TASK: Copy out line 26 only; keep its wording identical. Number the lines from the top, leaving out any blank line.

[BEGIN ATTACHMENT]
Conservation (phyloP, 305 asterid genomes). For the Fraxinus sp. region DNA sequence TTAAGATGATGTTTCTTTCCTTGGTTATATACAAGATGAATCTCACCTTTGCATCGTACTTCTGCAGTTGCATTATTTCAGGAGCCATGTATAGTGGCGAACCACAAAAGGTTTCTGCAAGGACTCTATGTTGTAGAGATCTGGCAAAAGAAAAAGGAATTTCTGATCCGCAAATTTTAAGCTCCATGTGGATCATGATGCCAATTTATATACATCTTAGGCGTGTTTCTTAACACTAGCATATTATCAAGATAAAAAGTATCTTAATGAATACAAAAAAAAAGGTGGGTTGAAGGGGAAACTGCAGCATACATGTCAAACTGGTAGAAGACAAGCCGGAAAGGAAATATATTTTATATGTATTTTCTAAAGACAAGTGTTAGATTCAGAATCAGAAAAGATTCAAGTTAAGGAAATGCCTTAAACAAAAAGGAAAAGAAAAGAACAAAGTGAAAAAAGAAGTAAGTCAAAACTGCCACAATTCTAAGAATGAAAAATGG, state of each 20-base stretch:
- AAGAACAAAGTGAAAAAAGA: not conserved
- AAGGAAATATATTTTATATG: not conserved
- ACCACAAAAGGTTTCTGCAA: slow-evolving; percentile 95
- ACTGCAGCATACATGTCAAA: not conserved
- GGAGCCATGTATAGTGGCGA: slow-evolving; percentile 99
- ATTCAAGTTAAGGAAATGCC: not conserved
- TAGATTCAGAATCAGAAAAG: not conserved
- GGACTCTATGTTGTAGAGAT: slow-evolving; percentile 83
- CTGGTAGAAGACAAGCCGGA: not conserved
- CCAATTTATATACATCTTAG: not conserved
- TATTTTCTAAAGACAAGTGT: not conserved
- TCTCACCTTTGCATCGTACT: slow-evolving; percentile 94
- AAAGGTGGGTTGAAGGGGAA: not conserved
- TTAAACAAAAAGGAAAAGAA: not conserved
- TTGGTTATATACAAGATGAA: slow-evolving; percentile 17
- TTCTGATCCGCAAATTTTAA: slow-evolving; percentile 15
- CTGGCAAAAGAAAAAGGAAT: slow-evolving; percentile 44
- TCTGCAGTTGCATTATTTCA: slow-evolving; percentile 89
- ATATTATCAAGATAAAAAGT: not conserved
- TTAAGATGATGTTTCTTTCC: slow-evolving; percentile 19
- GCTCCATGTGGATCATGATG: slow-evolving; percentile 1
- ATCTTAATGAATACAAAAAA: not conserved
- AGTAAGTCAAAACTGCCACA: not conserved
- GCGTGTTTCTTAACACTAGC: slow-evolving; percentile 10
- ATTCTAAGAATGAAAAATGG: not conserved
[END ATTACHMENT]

- ATTCTAAGAATGAAAAATGG: not conserved